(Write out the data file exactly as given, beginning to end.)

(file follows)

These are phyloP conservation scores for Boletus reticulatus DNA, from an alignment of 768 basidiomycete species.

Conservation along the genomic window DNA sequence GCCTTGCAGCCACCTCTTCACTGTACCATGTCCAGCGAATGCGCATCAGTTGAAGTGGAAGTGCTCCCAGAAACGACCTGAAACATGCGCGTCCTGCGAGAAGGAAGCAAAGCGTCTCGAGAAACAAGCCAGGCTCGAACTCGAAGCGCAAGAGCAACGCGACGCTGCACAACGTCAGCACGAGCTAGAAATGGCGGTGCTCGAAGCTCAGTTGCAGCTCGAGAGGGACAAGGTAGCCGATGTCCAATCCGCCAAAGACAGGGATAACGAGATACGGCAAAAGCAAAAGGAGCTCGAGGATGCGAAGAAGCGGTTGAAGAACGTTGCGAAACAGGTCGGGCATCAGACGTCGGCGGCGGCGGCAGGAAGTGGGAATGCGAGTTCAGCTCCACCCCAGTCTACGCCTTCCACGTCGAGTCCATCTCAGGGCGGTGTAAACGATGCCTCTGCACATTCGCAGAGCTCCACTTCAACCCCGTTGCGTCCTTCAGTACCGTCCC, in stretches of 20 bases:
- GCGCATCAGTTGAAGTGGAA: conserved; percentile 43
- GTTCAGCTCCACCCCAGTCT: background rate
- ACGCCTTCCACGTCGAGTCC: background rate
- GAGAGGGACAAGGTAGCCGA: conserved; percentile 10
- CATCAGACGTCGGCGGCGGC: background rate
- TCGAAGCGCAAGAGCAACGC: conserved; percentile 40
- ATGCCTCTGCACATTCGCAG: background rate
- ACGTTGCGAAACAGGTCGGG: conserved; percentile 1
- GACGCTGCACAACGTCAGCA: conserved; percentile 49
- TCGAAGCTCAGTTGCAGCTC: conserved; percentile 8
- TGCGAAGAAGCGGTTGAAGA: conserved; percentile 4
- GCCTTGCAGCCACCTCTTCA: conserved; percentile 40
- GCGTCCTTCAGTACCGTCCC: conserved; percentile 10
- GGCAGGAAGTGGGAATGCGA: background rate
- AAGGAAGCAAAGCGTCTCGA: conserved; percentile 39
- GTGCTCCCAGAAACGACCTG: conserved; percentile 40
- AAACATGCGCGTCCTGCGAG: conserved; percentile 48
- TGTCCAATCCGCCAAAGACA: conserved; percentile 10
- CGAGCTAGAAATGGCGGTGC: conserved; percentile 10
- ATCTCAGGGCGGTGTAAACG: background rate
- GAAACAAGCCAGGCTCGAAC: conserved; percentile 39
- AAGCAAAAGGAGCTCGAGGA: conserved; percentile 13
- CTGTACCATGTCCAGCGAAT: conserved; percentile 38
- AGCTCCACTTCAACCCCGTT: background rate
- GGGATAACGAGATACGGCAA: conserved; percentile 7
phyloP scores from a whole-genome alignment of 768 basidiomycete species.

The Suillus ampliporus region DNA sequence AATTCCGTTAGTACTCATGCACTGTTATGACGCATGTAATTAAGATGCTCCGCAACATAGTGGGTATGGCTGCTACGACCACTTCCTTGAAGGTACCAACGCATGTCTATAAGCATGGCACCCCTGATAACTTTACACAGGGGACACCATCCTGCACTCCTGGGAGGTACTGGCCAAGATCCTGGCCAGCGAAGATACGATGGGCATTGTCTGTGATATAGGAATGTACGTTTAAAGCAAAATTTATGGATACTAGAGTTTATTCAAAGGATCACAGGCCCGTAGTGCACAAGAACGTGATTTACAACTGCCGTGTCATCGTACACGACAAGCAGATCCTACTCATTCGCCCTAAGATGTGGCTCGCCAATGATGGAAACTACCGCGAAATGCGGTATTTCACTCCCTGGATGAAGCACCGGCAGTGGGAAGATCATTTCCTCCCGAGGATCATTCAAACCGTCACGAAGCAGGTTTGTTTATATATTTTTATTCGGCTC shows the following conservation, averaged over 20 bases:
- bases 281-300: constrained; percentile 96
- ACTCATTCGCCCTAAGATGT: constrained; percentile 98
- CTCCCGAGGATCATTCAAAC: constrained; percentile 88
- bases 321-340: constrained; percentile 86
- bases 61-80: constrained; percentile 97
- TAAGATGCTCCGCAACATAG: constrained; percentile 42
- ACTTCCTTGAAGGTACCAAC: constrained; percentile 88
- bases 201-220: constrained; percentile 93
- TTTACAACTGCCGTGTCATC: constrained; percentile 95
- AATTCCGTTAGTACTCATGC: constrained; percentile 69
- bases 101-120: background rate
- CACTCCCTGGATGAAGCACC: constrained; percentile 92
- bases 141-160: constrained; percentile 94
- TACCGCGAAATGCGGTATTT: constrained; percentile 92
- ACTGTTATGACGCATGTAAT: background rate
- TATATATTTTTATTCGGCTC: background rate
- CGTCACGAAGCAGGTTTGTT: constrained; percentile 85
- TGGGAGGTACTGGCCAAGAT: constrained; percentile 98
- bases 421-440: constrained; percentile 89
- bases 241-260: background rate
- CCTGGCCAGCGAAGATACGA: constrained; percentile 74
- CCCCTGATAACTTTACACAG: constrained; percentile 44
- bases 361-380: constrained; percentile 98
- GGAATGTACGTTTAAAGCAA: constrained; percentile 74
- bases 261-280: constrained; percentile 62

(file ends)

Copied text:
These are phyloP conservation scores for Boletus reticulatus DNA, from an alignment of 768 basidiomycete species.

Conservation along the genomic window DNA sequence GCCTTGCAGCCACCTCTTCACTGTACCATGTCCAGCGAATGCGCATCAGTTGAAGTGGAAGTGCTCCCAGAAACGACCTGAAACATGCGCGTCCTGCGAGAAGGAAGCAAAGCGTCTCGAGAAACAAGCCAGGCTCGAACTCGAAGCGCAAGAGCAACGCGACGCTGCACAACGTCAGCACGAGCTAGAAATGGCGGTGCTCGAAGCTCAGTTGCAGCTCGAGAGGGACAAGGTAGCCGATGTCCAATCCGCCAAAGACAGGGATAACGAGATACGGCAAAAGCAAAAGGAGCTCGAGGATGCGAAGAAGCGGTTGAAGAACGTTGCGAAACAGGTCGGGCATCAGACGTCGGCGGCGGCGGCAGGAAGTGGGAATGCGAGTTCAGCTCCACCCCAGTCTACGCCTTCCACGTCGAGTCCATCTCAGGGCGGTGTAAACGATGCCTCTGCACATTCGCAGAGCTCCACTTCAACCCCGTTGCGTCCTTCAGTACCGTCCC, in stretches of 20 bases:
- GCGCATCAGTTGAAGTGGAA: conserved; percentile 43
- GTTCAGCTCCACCCCAGTCT: background rate
- ACGCCTTCCACGTCGAGTCC: background rate
- GAGAGGGACAAGGTAGCCGA: conserved; percentile 10
- CATCAGACGTCGGCGGCGGC: background rate
- TCGAAGCGCAAGAGCAACGC: conserved; percentile 40
- ATGCCTCTGCACATTCGCAG: background rate
- ACGTTGCGAAACAGGTCGGG: conserved; percentile 1
- GACGCTGCACAACGTCAGCA: conserved; percentile 49
- TCGAAGCTCAGTTGCAGCTC: conserved; percentile 8
- TGCGAAGAAGCGGTTGAAGA: conserved; percentile 4
- GCCTTGCAGCCACCTCTTCA: conserved; percentile 40
- GCGTCCTTCAGTACCGTCCC: conserved; percentile 10
- GGCAGGAAGTGGGAATGCGA: background rate
- AAGGAAGCAAAGCGTCTCGA: conserved; percentile 39
- GTGCTCCCAGAAACGACCTG: conserved; percentile 40
- AAACATGCGCGTCCTGCGAG: conserved; percentile 48
- TGTCCAATCCGCCAAAGACA: conserved; percentile 10
- CGAGCTAGAAATGGCGGTGC: conserved; percentile 10
- ATCTCAGGGCGGTGTAAACG: background rate
- GAAACAAGCCAGGCTCGAAC: conserved; percentile 39
- AAGCAAAAGGAGCTCGAGGA: conserved; percentile 13
- CTGTACCATGTCCAGCGAAT: conserved; percentile 38
- AGCTCCACTTCAACCCCGTT: background rate
- GGGATAACGAGATACGGCAA: conserved; percentile 7
phyloP scores from a whole-genome alignment of 768 basidiomycete species.

The Suillus ampliporus region DNA sequence AATTCCGTTAGTACTCATGCACTGTTATGACGCATGTAATTAAGATGCTCCGCAACATAGTGGGTATGGCTGCTACGACCACTTCCTTGAAGGTACCAACGCATGTCTATAAGCATGGCACCCCTGATAACTTTACACAGGGGACACCATCCTGCACTCCTGGGAGGTACTGGCCAAGATCCTGGCCAGCGAAGATACGATGGGCATTGTCTGTGATATAGGAATGTACGTTTAAAGCAAAATTTATGGATACTAGAGTTTATTCAAAGGATCACAGGCCCGTAGTGCACAAGAACGTGATTTACAACTGCCGTGTCATCGTACACGACAAGCAGATCCTACTCATTCGCCCTAAGATGTGGCTCGCCAATGATGGAAACTACCGCGAAATGCGGTATTTCACTCCCTGGATGAAGCACCGGCAGTGGGAAGATCATTTCCTCCCGAGGATCATTCAAACCGTCACGAAGCAGGTTTGTTTATATATTTTTATTCGGCTC shows the following conservation, averaged over 20 bases:
- bases 281-300: constrained; percentile 96
- ACTCATTCGCCCTAAGATGT: constrained; percentile 98
- CTCCCGAGGATCATTCAAAC: constrained; percentile 88
- bases 321-340: constrained; percentile 86
- bases 61-80: constrained; percentile 97
- TAAGATGCTCCGCAACATAG: constrained; percentile 42
- ACTTCCTTGAAGGTACCAAC: constrained; percentile 88
- bases 201-220: constrained; percentile 93
- TTTACAACTGCCGTGTCATC: constrained; percentile 95
- AATTCCGTTAGTACTCATGC: constrained; percentile 69
- bases 101-120: background rate
- CACTCCCTGGATGAAGCACC: constrained; percentile 92
- bases 141-160: constrained; percentile 94
- TACCGCGAAATGCGGTATTT: constrained; percentile 92
- ACTGTTATGACGCATGTAAT: background rate
- TATATATTTTTATTCGGCTC: background rate
- CGTCACGAAGCAGGTTTGTT: constrained; percentile 85
- TGGGAGGTACTGGCCAAGAT: constrained; percentile 98
- bases 421-440: constrained; percentile 89
- bases 241-260: background rate
- CCTGGCCAGCGAAGATACGA: constrained; percentile 74
- CCCCTGATAACTTTACACAG: constrained; percentile 44
- bases 361-380: constrained; percentile 98
- GGAATGTACGTTTAAAGCAA: constrained; percentile 74
- bases 261-280: constrained; percentile 62